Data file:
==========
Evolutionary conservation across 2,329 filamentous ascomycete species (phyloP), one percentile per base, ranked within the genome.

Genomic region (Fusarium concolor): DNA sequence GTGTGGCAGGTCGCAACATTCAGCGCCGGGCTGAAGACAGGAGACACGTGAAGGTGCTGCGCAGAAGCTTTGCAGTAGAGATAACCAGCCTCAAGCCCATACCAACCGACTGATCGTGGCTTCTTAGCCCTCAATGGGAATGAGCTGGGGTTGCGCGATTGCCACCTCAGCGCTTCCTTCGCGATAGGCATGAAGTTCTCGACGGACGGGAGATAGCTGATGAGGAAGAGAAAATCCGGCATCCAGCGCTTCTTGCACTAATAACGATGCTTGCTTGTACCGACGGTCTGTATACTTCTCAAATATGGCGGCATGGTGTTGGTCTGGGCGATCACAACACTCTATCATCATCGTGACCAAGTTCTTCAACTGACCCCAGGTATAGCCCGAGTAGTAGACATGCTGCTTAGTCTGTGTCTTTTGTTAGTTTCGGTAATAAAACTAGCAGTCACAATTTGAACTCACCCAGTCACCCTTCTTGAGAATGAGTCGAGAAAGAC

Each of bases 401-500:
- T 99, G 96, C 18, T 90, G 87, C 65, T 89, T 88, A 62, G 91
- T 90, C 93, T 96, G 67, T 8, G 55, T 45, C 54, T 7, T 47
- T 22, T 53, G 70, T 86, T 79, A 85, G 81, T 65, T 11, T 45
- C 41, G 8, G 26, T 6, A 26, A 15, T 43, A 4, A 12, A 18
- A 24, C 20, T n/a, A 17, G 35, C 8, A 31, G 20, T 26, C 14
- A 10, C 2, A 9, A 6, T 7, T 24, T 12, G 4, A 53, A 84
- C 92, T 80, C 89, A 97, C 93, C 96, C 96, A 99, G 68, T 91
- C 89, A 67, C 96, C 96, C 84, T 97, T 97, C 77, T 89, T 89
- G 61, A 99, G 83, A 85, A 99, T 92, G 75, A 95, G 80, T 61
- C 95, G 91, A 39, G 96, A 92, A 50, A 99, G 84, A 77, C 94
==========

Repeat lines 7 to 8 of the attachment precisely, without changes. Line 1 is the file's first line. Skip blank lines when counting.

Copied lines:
- C 41, G 8, G 26, T 6, A 26, A 15, T 43, A 4, A 12, A 18
- A 24, C 20, T n/a, A 17, G 35, C 8, A 31, G 20, T 26, C 14